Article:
NBA players often enjoy throwing one back with the boys. Or a bunch back with the boys. In the VIP area of a club where you’d never get past the velvet rope.
And it’s hard to imagine anyone in his or her early 20s overdoing the partying to the point they showed up hungover to work the next day. Nope. I certainly never showed up to work still buzzing from the night before and confused about what happened during part of said night. Nope, not me. Never.
Now it’s being that suggested that the Raptors partied in a way I certainly never did entirely too much this year, as suggested by the Toronto Star (via Ball Don’t Lie).
But here’s a trickier question: did this team miss the playoffs because it partied too heartily? It’s impossible to say for sure, and Bryan Colangelo, the Raptors president and general manager, has declined to comment on the off-court habits of his players. But there are people close to the club who believe those habits ultimately hurt the win-loss record.
Perhaps it’s a symptom of the TMZ age, but as one team employee who was granted anonymity opined: “This year, (the partying) was a little too much.”
Toronto is a true international city, a place where the nightlife comes in all sorts of flavors and truly goes on into the hours where few good things happen. NBA players genuinely like the city and trips there. For players on the Raptors, it takes a certain level of professionalism not to get sucked into that.
But if this is true — and that is a mighty big if, mighty big — this is more about the players than the place. Frankly, if you want to find trouble in Salt Lake City you can find it. Well, maybe a bad example. If you want to find trouble in Sacramento you can find it. Or Oklahoma City. If you’re undisciplined, the trouble will find you, no need to be in Miami or New York.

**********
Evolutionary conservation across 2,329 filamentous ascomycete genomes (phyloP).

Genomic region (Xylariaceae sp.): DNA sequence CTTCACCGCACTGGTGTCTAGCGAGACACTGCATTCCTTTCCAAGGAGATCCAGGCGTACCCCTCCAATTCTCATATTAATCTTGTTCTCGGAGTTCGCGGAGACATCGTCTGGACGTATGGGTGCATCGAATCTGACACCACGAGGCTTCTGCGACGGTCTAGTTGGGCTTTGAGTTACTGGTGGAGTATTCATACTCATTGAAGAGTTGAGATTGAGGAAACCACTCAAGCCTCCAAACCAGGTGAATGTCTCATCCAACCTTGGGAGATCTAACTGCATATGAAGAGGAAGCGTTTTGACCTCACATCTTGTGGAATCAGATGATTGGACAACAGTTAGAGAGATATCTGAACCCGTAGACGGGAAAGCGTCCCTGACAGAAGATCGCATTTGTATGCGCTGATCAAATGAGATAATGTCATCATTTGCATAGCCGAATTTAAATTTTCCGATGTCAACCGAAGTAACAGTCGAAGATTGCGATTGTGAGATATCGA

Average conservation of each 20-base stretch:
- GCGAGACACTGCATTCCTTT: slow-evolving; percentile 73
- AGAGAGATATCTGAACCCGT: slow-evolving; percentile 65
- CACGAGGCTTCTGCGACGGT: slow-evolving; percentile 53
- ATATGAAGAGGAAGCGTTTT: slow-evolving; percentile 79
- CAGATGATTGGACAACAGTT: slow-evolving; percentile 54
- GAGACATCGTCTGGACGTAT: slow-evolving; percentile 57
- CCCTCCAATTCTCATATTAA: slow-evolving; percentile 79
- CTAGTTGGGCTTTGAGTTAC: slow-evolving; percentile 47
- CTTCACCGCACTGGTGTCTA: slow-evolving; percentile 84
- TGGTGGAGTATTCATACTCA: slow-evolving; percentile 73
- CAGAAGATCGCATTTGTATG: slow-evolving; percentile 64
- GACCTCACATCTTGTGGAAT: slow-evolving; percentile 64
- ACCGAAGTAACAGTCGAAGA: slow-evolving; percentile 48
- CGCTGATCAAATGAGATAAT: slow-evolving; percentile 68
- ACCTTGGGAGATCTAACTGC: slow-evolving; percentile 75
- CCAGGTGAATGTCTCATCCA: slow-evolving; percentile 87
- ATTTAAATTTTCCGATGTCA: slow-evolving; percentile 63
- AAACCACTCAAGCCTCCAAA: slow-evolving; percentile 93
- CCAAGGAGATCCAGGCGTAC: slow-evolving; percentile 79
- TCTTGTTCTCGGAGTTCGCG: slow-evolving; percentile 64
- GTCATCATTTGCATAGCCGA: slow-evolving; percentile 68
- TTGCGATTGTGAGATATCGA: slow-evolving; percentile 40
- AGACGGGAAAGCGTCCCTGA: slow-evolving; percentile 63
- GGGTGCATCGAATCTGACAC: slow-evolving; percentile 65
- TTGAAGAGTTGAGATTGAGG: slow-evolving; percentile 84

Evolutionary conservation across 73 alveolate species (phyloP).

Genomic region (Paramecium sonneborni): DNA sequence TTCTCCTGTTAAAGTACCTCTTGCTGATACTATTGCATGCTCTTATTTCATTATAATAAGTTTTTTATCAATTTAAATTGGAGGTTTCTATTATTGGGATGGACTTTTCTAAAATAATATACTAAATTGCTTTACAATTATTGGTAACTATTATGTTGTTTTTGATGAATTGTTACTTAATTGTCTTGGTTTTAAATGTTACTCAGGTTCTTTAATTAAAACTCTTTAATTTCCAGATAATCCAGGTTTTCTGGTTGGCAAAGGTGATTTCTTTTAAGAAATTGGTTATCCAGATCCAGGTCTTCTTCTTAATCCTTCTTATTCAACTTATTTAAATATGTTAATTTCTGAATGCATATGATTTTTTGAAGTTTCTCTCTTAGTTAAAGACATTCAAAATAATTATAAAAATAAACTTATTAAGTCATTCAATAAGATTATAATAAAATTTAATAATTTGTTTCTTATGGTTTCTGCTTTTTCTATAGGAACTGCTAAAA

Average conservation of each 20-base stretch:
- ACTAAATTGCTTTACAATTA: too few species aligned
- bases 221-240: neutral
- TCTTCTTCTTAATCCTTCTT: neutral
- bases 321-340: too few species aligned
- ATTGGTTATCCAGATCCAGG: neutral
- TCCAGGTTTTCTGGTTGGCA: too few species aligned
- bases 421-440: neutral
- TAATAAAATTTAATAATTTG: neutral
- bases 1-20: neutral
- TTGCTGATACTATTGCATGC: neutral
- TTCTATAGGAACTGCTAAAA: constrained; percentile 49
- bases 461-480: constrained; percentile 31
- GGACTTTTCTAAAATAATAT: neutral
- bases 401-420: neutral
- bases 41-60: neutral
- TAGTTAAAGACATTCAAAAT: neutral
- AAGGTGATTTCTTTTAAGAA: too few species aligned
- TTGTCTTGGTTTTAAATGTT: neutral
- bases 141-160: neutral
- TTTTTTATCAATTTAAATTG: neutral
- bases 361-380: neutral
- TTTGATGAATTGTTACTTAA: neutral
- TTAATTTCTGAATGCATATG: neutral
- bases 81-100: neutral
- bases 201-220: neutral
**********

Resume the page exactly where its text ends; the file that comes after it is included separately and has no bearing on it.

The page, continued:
If — again big if — this is true, some roster changes may be needed. Because this is about the players, not the city.
On Monday, Dion Waiters agreed to a one-year, $2.9 million deal with the Heat, far less than most people thought he would get as one of the few significant free agents still on the market. Tuesday afternoon, he posted an explanation on Instagram for his deal.
Here’s what he said:
I didn’t do it for the money… I did it for the opportunity to go out & ball & have fun. Everything else will take care of its self!!! I just felt like it was the best situation for me…& my family. I could have waited & got wat I wanted. But I rather be happy then miserable at the end of the day!!! Meaning Yu can have everything & still not be happy… #heatnation let’s get it!!! #provethemwrong #stamped #Philly
It seems clear, based on the market, that the kinds of offers Waiters was hoping for weren’t out there for him. In Miami, with Dwyane Wade gone, he’ll probably start at shooting guard and have plenty of opportunities to prove himself in hopes of landing a long-term deal next summer.
While we wait for the Celtics to make a bigger move to trade for another star, they’re filling out the end of their roster. Sheridan Hoops’ Michael Scotto is reporting that they’ve signed Demetrius Jackson, the No. 45 pick in last month’s draft, to a four-year deal.
Jackson declared for the draft after his junior season at Notre Dame. Talent-wise, he has the chance to be a major steal for Boston — DraftExpress has him ranked as the 17th-best overall prospect in this year’s draft class. But he might not play much his first year. The Celtics’ roster is already crowded and there’s still the chance that they’ll make another move with some of their much-vaunted assets if the right star becomes available.
ATLANTA (AP) — The Atlanta Hawks have signed undrafted rookie free agent center Matt Costello of Michigan State.
The 6-foot-9, 245-pound Costello averaged 5.7 points and 5 rebounds on the Hawks’ summer league team in Las Vegas.
Costello averaged 10.7 points and 8.2 rebounds as a senior at Michigan State. He holds the school’s career record with 146 blocked shots.
Terms of the deal were not released.
Jamal Crawford knows how to get buckets.
He does it against NBA level defenders, so put him in a free-flowing pro-am — let’s say the Seattle pro-am in his hometown — and he barely breaks a sweat dropping 44. And nailing the game winner.
Doc Rivers hopes to see a lot of that next season.